Just This Side of Narcolepsy

I have the sleep gene. I can fall asleep anytime, practically anywhere, within about ten minutes. One of my daughters, H, got the sleep gene from me as well. ( Our son falls asleep easily but literally pops out of bed at 5:30 am, so I don’t count him as a “sleeper.”) H and I go to bed early, and get up at a reasonable time. I can’t really think of the last time I didn’t sleep all night, given the opportunity. I’ve had countless patients lament to me that they can’t sleep, and while I earnestly listen and empathize with them, in truth I really have no idea what that feels like.

My husband and other daughter, E, on the other hand, have difficulty sleeping at all.  Stimulating intellectual intensity, a desire to read continuously, and feeling there are not enough hours in the day to fit in all of the varied activities they’d like to explore, results in the two of them being up late at night. When I first met my husband, he was stunned that I napped (I come from a long line of professional nappers.) When Dave and I lived in our little apartment, if I had been napping longer than an hour, he would come in, bouncing on the bed, to wake me up to go do something. I would stare at him, one-eyed, like a cat, wondering why he couldn’t sleep more like me (I fondly called him “Tigger” during this phase.)

Things did calm down somewhat when I entered medical school and residency, since I was in a constant state of sleep deprivation for seven years. I was gone every third or fourth night – working all night, and when I did get home to sleep in my own bed, Dave would definitely let me sleep. Having twins leveled things out even more – then I was the one who could tolerate the sleep deprivation, since I’d been living it for so many years. After the fatigue of having three kids, Dave now sleeps more than he used to, and even occasionally naps with me.

So it’s not surprising that I consider sleep to be the best form of self-care for me. Walks and bike rides are great, pedicures and foot rubs even better, but nothing beats a great nap in our bed. The main benefit is brain rest: I can stop thinking about my patient list, a half-finished homeschool project, or what I need to get done around the house. I can blissfully rest away, and, for a short time, all the other issues can wait.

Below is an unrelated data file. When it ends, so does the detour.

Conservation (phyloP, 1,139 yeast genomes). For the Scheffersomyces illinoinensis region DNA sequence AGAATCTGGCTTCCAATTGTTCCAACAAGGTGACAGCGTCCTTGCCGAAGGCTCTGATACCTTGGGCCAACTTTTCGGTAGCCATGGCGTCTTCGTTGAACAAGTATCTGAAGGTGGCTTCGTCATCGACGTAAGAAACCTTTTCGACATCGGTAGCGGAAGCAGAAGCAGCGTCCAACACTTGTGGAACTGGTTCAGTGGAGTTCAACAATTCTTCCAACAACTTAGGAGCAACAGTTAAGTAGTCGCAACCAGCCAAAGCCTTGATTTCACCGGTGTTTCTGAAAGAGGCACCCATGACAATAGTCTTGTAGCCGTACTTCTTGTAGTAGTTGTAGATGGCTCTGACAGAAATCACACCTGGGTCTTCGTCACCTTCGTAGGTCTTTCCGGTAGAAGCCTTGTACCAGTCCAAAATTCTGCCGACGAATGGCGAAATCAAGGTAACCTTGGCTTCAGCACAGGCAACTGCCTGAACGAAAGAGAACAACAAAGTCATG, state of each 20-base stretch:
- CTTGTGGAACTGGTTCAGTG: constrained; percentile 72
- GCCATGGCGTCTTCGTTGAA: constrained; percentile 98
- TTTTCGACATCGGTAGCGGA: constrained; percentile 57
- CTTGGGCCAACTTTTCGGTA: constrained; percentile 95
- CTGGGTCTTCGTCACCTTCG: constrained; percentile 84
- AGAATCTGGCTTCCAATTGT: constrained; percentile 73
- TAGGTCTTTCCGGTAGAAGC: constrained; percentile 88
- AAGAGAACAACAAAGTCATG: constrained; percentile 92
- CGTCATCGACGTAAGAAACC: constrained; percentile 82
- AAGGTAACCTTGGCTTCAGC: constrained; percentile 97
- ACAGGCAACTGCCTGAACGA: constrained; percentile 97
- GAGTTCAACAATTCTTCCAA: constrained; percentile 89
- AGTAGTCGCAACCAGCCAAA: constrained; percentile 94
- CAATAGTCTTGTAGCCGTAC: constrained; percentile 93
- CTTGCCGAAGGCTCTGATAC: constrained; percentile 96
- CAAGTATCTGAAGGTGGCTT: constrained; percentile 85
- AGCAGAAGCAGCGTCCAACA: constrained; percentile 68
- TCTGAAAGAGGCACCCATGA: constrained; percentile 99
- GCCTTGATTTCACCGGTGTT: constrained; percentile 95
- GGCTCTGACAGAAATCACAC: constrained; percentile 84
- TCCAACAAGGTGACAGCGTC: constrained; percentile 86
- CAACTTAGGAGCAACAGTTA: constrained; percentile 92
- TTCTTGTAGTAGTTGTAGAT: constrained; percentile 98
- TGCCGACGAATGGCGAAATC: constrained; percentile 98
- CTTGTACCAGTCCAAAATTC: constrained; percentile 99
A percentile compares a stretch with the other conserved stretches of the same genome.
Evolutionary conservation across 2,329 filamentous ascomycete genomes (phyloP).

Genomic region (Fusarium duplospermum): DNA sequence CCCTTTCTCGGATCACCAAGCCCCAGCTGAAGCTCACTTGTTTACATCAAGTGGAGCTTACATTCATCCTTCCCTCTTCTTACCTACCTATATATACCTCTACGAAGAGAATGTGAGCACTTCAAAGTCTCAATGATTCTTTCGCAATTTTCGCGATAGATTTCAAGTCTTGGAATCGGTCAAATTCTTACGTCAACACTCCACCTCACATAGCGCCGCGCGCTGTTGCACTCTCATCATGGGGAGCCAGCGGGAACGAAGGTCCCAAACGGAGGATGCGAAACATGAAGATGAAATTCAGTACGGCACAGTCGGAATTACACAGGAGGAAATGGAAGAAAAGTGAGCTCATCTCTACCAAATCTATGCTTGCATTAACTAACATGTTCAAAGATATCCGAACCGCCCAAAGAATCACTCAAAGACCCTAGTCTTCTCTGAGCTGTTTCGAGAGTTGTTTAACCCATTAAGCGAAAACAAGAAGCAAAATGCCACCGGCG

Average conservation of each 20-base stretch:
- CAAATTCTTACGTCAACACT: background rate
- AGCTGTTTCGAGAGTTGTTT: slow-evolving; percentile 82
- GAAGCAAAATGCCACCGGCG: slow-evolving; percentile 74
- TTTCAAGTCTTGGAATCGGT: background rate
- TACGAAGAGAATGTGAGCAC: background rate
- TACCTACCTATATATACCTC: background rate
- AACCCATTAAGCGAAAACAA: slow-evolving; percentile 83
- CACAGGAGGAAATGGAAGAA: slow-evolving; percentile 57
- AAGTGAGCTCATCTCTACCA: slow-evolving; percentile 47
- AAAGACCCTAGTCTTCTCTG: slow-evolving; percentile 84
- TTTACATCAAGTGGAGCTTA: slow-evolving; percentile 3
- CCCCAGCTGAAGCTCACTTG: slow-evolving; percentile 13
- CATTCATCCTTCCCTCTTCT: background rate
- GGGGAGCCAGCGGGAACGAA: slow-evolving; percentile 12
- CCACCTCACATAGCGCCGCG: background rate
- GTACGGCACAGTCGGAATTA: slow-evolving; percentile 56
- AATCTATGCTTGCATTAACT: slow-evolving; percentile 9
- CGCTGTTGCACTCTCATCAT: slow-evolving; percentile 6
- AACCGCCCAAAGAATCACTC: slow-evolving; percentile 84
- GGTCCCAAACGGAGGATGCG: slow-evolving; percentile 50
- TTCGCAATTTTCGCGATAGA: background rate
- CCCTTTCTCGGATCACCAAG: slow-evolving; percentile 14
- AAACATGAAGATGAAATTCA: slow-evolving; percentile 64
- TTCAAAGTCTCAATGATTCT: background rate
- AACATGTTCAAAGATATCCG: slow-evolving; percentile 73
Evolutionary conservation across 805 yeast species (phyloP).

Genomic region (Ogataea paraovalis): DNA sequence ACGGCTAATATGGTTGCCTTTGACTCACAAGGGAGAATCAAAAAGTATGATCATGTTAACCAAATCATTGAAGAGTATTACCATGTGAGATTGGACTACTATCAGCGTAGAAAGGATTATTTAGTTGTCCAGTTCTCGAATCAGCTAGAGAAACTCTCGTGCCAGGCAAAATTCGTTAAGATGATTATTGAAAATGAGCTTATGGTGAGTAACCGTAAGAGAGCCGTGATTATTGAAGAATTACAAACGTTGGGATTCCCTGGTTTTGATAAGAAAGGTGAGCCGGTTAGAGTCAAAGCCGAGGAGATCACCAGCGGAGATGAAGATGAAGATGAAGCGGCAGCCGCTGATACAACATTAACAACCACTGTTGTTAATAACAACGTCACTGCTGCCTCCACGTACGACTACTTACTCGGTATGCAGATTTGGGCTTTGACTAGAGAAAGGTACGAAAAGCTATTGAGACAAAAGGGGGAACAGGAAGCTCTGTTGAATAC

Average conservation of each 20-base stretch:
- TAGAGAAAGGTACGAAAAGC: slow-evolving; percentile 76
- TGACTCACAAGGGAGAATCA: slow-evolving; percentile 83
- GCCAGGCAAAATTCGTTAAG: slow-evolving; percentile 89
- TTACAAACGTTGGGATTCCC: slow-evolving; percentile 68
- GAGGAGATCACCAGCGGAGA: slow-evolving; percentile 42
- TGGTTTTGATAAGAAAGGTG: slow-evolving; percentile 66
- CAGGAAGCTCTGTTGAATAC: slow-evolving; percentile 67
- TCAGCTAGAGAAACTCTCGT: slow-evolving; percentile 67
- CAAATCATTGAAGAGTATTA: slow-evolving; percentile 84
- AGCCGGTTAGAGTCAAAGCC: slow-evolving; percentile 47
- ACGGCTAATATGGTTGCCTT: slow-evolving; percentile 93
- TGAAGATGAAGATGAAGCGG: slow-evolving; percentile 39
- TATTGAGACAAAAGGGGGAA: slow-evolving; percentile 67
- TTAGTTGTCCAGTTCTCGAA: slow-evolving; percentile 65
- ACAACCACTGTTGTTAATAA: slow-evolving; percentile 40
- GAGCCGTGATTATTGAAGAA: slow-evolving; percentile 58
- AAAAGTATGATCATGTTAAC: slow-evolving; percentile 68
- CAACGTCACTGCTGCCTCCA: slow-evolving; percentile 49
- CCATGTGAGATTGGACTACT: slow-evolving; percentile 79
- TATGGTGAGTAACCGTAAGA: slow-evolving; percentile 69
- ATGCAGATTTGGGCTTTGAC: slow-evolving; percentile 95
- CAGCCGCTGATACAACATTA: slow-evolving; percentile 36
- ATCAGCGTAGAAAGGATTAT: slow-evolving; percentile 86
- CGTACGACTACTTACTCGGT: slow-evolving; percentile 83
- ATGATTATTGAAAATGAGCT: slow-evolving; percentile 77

I feel a little sad every time I wake up from a great nap that Dave can’t share that feeling with me. Even while he sleeps, his brain is working overtime. As an example, yesterday, our son – who has always taken to water like a fish – overdid things at the pool, and I had to make him sit out for a while to rest. Dave got himself up twice during the night to check and make sure our son wasn’t “dry drowning.” Once Dave gets something in his head, he won’t be able to sleep until he rectifies it. As a consequence, his mental reset mechanisms are different: playing the guitar, a brisk walk, or a great movie gets him re-centered and ready to go.

Regardless, whether it’s sleep or exercise, we both find that working and homeschooling is impossible if we don’t take care of ourselves, too. Stopping the world to allow ourselves some time to center is the only way to power this system for the long haul. We both encourage the other’s needs: if I announce I’m taking a nap, Dave will say, “that sounds like a great idea, you should definitely go.” I offer the same encouraging words when he’s going out for a bike ride or off to band practice.

Speaking of which, if you’ll excuse me, the bed is calling my name.




We’re participating in a blog hop with Gifted Homeschoolers Forum this week on “Sleep and other Forms of Parental Self-Care.”

Check out the other posts on this topic!

Sept GHF Bloghop

3 responses to this post.

  1. […] Just This Side of Narcolepsy – Chasing Hollyfeld […]


  2. […] Just This Side of Narcolepsy – Chasing Hollyfeld […]


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